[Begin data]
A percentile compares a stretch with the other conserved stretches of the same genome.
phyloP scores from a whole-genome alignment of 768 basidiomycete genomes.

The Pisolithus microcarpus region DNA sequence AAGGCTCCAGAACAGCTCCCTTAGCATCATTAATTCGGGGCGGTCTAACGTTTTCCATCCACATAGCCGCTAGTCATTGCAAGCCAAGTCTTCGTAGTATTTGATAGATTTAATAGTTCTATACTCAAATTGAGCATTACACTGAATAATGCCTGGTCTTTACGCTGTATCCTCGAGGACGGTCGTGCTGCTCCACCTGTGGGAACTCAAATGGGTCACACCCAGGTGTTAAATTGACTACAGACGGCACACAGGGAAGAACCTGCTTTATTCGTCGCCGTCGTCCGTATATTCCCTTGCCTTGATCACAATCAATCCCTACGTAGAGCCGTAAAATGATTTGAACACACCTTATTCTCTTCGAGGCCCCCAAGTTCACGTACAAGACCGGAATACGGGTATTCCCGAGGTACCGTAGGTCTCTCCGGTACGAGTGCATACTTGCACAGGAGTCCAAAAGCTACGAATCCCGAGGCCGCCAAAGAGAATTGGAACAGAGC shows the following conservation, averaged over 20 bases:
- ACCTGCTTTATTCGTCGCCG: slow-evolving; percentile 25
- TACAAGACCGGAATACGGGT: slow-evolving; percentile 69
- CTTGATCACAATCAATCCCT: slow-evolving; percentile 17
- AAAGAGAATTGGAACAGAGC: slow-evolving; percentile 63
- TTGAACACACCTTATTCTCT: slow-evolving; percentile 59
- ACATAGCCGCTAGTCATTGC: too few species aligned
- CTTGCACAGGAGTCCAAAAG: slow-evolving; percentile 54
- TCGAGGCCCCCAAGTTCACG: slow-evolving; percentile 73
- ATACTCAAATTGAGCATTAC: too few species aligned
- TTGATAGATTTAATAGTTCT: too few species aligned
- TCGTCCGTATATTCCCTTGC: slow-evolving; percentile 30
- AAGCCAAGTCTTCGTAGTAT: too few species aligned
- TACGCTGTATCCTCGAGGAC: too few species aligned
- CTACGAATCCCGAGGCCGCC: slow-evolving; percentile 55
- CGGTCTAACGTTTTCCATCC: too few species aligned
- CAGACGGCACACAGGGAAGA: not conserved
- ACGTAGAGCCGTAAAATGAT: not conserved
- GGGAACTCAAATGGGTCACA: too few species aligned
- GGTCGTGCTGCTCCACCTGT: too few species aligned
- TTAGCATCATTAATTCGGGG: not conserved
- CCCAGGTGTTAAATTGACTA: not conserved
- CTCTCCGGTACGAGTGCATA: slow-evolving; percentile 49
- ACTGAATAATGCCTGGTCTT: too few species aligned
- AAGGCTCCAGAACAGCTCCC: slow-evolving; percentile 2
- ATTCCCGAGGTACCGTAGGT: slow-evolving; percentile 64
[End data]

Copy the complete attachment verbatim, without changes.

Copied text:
A percentile compares a stretch with the other conserved stretches of the same genome.
phyloP scores from a whole-genome alignment of 768 basidiomycete genomes.

The Pisolithus microcarpus region DNA sequence AAGGCTCCAGAACAGCTCCCTTAGCATCATTAATTCGGGGCGGTCTAACGTTTTCCATCCACATAGCCGCTAGTCATTGCAAGCCAAGTCTTCGTAGTATTTGATAGATTTAATAGTTCTATACTCAAATTGAGCATTACACTGAATAATGCCTGGTCTTTACGCTGTATCCTCGAGGACGGTCGTGCTGCTCCACCTGTGGGAACTCAAATGGGTCACACCCAGGTGTTAAATTGACTACAGACGGCACACAGGGAAGAACCTGCTTTATTCGTCGCCGTCGTCCGTATATTCCCTTGCCTTGATCACAATCAATCCCTACGTAGAGCCGTAAAATGATTTGAACACACCTTATTCTCTTCGAGGCCCCCAAGTTCACGTACAAGACCGGAATACGGGTATTCCCGAGGTACCGTAGGTCTCTCCGGTACGAGTGCATACTTGCACAGGAGTCCAAAAGCTACGAATCCCGAGGCCGCCAAAGAGAATTGGAACAGAGC shows the following conservation, averaged over 20 bases:
- ACCTGCTTTATTCGTCGCCG: slow-evolving; percentile 25
- TACAAGACCGGAATACGGGT: slow-evolving; percentile 69
- CTTGATCACAATCAATCCCT: slow-evolving; percentile 17
- AAAGAGAATTGGAACAGAGC: slow-evolving; percentile 63
- TTGAACACACCTTATTCTCT: slow-evolving; percentile 59
- ACATAGCCGCTAGTCATTGC: too few species aligned
- CTTGCACAGGAGTCCAAAAG: slow-evolving; percentile 54
- TCGAGGCCCCCAAGTTCACG: slow-evolving; percentile 73
- ATACTCAAATTGAGCATTAC: too few species aligned
- TTGATAGATTTAATAGTTCT: too few species aligned
- TCGTCCGTATATTCCCTTGC: slow-evolving; percentile 30
- AAGCCAAGTCTTCGTAGTAT: too few species aligned
- TACGCTGTATCCTCGAGGAC: too few species aligned
- CTACGAATCCCGAGGCCGCC: slow-evolving; percentile 55
- CGGTCTAACGTTTTCCATCC: too few species aligned
- CAGACGGCACACAGGGAAGA: not conserved
- ACGTAGAGCCGTAAAATGAT: not conserved
- GGGAACTCAAATGGGTCACA: too few species aligned
- GGTCGTGCTGCTCCACCTGT: too few species aligned
- TTAGCATCATTAATTCGGGG: not conserved
- CCCAGGTGTTAAATTGACTA: not conserved
- CTCTCCGGTACGAGTGCATA: slow-evolving; percentile 49
- ACTGAATAATGCCTGGTCTT: too few species aligned
- AAGGCTCCAGAACAGCTCCC: slow-evolving; percentile 2
- ATTCCCGAGGTACCGTAGGT: slow-evolving; percentile 64